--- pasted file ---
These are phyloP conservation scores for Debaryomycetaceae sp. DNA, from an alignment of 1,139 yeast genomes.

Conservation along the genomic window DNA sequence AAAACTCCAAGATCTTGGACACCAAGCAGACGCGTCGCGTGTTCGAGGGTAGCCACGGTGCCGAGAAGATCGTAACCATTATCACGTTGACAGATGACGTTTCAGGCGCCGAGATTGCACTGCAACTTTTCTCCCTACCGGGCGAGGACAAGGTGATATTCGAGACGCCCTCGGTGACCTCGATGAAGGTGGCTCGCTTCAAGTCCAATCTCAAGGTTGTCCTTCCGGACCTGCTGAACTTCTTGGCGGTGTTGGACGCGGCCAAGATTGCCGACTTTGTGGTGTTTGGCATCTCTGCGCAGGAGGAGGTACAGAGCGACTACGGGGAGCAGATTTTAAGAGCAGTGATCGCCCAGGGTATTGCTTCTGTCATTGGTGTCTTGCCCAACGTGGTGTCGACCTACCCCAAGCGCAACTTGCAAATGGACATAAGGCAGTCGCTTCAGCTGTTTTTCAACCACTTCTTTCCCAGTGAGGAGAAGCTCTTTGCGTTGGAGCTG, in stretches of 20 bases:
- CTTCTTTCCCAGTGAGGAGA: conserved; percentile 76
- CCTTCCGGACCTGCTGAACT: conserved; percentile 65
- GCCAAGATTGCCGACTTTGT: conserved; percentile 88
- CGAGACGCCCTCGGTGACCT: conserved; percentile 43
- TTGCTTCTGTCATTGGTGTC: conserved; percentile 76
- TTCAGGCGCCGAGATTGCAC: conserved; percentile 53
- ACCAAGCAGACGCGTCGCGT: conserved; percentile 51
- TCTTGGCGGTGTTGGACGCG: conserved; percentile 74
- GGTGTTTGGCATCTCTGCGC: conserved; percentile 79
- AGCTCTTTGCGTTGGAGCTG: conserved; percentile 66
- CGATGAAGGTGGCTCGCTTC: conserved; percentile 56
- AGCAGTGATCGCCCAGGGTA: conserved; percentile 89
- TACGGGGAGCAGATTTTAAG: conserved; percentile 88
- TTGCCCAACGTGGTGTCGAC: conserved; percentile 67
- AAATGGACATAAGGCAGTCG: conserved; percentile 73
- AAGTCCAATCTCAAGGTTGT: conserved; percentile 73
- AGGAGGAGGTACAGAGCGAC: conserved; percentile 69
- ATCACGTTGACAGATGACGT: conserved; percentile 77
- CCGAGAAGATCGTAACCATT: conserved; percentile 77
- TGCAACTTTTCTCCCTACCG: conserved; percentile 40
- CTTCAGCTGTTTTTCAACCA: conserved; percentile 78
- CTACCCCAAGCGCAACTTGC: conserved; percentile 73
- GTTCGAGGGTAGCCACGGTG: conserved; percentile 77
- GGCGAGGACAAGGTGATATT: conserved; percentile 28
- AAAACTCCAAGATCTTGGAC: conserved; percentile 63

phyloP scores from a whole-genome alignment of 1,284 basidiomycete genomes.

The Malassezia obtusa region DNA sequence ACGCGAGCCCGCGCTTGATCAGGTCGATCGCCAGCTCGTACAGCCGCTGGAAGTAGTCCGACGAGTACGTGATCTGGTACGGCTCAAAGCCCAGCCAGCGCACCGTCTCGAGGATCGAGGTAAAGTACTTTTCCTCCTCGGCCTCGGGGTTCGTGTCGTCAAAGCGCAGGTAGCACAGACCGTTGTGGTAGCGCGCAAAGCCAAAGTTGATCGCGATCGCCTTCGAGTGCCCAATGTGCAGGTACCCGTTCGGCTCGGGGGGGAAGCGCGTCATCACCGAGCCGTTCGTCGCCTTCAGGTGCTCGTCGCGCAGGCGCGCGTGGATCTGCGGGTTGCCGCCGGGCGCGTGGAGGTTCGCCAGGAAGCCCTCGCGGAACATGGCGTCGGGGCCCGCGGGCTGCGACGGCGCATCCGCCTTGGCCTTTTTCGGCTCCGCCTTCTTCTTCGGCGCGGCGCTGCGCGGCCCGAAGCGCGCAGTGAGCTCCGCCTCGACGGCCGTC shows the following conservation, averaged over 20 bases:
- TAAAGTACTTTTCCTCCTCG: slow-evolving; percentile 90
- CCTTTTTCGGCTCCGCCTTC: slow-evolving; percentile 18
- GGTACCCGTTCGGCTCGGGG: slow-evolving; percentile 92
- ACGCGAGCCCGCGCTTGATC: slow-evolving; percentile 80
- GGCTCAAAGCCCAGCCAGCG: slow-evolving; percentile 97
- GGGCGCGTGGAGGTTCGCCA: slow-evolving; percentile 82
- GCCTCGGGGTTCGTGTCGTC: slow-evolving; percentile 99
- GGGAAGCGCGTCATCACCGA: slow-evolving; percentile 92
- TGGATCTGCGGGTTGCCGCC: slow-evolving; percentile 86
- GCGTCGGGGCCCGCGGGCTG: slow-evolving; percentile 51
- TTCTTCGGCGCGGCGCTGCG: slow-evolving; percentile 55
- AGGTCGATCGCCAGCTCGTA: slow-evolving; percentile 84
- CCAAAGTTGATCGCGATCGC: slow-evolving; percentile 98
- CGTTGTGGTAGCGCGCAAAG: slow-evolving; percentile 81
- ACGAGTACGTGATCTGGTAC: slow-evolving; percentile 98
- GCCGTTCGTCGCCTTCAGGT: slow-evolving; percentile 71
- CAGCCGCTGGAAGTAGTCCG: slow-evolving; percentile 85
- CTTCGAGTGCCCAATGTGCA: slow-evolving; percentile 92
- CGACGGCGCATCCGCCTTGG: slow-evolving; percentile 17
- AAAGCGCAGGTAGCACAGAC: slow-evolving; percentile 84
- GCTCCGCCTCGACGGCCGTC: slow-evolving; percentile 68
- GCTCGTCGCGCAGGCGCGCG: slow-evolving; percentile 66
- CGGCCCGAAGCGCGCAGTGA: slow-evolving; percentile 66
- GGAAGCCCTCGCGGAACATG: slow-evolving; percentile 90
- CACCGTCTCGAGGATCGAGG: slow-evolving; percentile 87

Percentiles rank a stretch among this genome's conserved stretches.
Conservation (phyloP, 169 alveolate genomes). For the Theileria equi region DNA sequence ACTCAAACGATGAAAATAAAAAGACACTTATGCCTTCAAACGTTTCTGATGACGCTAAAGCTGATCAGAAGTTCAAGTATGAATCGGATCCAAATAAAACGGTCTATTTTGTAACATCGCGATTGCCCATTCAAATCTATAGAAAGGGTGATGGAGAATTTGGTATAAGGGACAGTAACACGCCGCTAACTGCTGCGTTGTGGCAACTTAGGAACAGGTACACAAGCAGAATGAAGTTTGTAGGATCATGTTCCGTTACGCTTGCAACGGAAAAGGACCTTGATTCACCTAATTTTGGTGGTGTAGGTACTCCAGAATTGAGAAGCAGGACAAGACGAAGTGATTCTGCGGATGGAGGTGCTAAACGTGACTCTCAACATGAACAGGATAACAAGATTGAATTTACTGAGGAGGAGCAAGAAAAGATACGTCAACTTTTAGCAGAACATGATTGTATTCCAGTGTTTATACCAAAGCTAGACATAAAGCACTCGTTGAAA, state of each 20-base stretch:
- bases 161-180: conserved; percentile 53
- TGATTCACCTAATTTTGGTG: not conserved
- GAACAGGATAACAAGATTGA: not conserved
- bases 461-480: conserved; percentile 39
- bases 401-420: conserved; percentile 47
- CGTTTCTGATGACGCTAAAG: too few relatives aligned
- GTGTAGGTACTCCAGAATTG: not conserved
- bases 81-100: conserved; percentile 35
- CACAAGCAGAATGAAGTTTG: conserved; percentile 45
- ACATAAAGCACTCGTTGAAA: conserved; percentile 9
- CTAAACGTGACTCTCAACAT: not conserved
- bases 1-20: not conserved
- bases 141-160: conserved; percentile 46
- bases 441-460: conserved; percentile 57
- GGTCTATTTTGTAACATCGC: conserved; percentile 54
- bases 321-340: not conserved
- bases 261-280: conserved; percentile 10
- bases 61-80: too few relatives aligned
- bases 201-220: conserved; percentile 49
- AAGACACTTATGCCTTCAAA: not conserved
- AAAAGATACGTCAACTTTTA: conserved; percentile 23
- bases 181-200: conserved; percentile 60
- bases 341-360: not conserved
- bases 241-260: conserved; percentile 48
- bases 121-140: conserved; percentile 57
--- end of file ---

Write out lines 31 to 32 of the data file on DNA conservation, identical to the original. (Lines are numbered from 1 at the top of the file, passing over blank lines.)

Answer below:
- CCTTTTTCGGCTCCGCCTTC: slow-evolving; percentile 18
- GGTACCCGTTCGGCTCGGGG: slow-evolving; percentile 92